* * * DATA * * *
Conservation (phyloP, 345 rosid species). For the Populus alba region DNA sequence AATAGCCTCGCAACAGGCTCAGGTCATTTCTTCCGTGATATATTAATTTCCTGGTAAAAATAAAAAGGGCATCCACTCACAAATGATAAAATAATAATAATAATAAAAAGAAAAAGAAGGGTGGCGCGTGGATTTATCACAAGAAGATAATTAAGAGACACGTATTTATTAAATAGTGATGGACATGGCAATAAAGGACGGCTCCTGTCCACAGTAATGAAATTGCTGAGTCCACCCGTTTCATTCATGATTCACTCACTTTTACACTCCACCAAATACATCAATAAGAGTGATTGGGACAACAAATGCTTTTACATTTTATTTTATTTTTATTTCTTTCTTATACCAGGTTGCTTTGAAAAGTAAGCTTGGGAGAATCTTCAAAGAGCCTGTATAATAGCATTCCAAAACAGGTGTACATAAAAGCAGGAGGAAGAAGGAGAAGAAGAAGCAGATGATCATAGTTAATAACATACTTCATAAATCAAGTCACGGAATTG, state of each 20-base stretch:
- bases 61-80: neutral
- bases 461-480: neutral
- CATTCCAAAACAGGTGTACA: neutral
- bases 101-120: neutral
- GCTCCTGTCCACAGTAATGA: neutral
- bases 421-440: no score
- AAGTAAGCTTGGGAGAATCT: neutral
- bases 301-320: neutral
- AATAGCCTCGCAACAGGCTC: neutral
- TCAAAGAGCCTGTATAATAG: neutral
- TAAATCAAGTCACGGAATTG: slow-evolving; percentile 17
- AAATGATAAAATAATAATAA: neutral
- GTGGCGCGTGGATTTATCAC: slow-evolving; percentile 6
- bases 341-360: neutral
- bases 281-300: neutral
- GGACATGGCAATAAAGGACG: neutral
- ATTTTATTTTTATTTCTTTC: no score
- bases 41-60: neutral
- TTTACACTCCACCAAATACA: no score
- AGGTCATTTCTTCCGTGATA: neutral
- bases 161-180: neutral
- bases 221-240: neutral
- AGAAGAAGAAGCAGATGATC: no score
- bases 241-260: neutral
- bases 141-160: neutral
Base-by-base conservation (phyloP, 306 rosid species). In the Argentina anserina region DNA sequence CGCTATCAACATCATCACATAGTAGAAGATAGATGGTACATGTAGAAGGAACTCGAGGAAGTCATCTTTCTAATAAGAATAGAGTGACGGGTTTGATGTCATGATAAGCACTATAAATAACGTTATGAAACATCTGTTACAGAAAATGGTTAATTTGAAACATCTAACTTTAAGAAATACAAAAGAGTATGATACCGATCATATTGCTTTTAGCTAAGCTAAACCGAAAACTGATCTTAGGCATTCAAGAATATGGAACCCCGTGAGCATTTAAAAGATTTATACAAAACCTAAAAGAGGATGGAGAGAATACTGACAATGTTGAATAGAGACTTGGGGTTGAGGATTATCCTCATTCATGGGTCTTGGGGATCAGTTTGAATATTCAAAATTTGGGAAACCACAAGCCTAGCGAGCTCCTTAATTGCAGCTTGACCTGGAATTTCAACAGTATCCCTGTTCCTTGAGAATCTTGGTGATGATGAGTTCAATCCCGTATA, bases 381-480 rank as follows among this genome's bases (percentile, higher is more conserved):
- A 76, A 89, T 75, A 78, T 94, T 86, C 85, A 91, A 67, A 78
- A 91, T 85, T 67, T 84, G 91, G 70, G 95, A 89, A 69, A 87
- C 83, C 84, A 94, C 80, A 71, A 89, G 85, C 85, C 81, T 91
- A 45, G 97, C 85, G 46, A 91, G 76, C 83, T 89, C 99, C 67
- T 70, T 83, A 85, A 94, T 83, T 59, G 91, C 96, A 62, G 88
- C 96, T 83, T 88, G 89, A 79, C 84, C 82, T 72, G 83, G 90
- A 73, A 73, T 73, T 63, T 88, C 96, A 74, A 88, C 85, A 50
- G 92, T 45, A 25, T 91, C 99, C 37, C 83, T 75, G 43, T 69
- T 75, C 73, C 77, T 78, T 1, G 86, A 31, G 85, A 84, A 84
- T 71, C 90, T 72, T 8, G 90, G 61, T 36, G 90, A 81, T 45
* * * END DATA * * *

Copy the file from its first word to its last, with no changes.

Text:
Conservation (phyloP, 345 rosid species). For the Populus alba region DNA sequence AATAGCCTCGCAACAGGCTCAGGTCATTTCTTCCGTGATATATTAATTTCCTGGTAAAAATAAAAAGGGCATCCACTCACAAATGATAAAATAATAATAATAATAAAAAGAAAAAGAAGGGTGGCGCGTGGATTTATCACAAGAAGATAATTAAGAGACACGTATTTATTAAATAGTGATGGACATGGCAATAAAGGACGGCTCCTGTCCACAGTAATGAAATTGCTGAGTCCACCCGTTTCATTCATGATTCACTCACTTTTACACTCCACCAAATACATCAATAAGAGTGATTGGGACAACAAATGCTTTTACATTTTATTTTATTTTTATTTCTTTCTTATACCAGGTTGCTTTGAAAAGTAAGCTTGGGAGAATCTTCAAAGAGCCTGTATAATAGCATTCCAAAACAGGTGTACATAAAAGCAGGAGGAAGAAGGAGAAGAAGAAGCAGATGATCATAGTTAATAACATACTTCATAAATCAAGTCACGGAATTG, state of each 20-base stretch:
- bases 61-80: neutral
- bases 461-480: neutral
- CATTCCAAAACAGGTGTACA: neutral
- bases 101-120: neutral
- GCTCCTGTCCACAGTAATGA: neutral
- bases 421-440: no score
- AAGTAAGCTTGGGAGAATCT: neutral
- bases 301-320: neutral
- AATAGCCTCGCAACAGGCTC: neutral
- TCAAAGAGCCTGTATAATAG: neutral
- TAAATCAAGTCACGGAATTG: slow-evolving; percentile 17
- AAATGATAAAATAATAATAA: neutral
- GTGGCGCGTGGATTTATCAC: slow-evolving; percentile 6
- bases 341-360: neutral
- bases 281-300: neutral
- GGACATGGCAATAAAGGACG: neutral
- ATTTTATTTTTATTTCTTTC: no score
- bases 41-60: neutral
- TTTACACTCCACCAAATACA: no score
- AGGTCATTTCTTCCGTGATA: neutral
- bases 161-180: neutral
- bases 221-240: neutral
- AGAAGAAGAAGCAGATGATC: no score
- bases 241-260: neutral
- bases 141-160: neutral
Base-by-base conservation (phyloP, 306 rosid species). In the Argentina anserina region DNA sequence CGCTATCAACATCATCACATAGTAGAAGATAGATGGTACATGTAGAAGGAACTCGAGGAAGTCATCTTTCTAATAAGAATAGAGTGACGGGTTTGATGTCATGATAAGCACTATAAATAACGTTATGAAACATCTGTTACAGAAAATGGTTAATTTGAAACATCTAACTTTAAGAAATACAAAAGAGTATGATACCGATCATATTGCTTTTAGCTAAGCTAAACCGAAAACTGATCTTAGGCATTCAAGAATATGGAACCCCGTGAGCATTTAAAAGATTTATACAAAACCTAAAAGAGGATGGAGAGAATACTGACAATGTTGAATAGAGACTTGGGGTTGAGGATTATCCTCATTCATGGGTCTTGGGGATCAGTTTGAATATTCAAAATTTGGGAAACCACAAGCCTAGCGAGCTCCTTAATTGCAGCTTGACCTGGAATTTCAACAGTATCCCTGTTCCTTGAGAATCTTGGTGATGATGAGTTCAATCCCGTATA, bases 381-480 rank as follows among this genome's bases (percentile, higher is more conserved):
- A 76, A 89, T 75, A 78, T 94, T 86, C 85, A 91, A 67, A 78
- A 91, T 85, T 67, T 84, G 91, G 70, G 95, A 89, A 69, A 87
- C 83, C 84, A 94, C 80, A 71, A 89, G 85, C 85, C 81, T 91
- A 45, G 97, C 85, G 46, A 91, G 76, C 83, T 89, C 99, C 67
- T 70, T 83, A 85, A 94, T 83, T 59, G 91, C 96, A 62, G 88
- C 96, T 83, T 88, G 89, A 79, C 84, C 82, T 72, G 83, G 90
- A 73, A 73, T 73, T 63, T 88, C 96, A 74, A 88, C 85, A 50
- G 92, T 45, A 25, T 91, C 99, C 37, C 83, T 75, G 43, T 69
- T 75, C 73, C 77, T 78, T 1, G 86, A 31, G 85, A 84, A 84
- T 71, C 90, T 72, T 8, G 90, G 61, T 36, G 90, A 81, T 45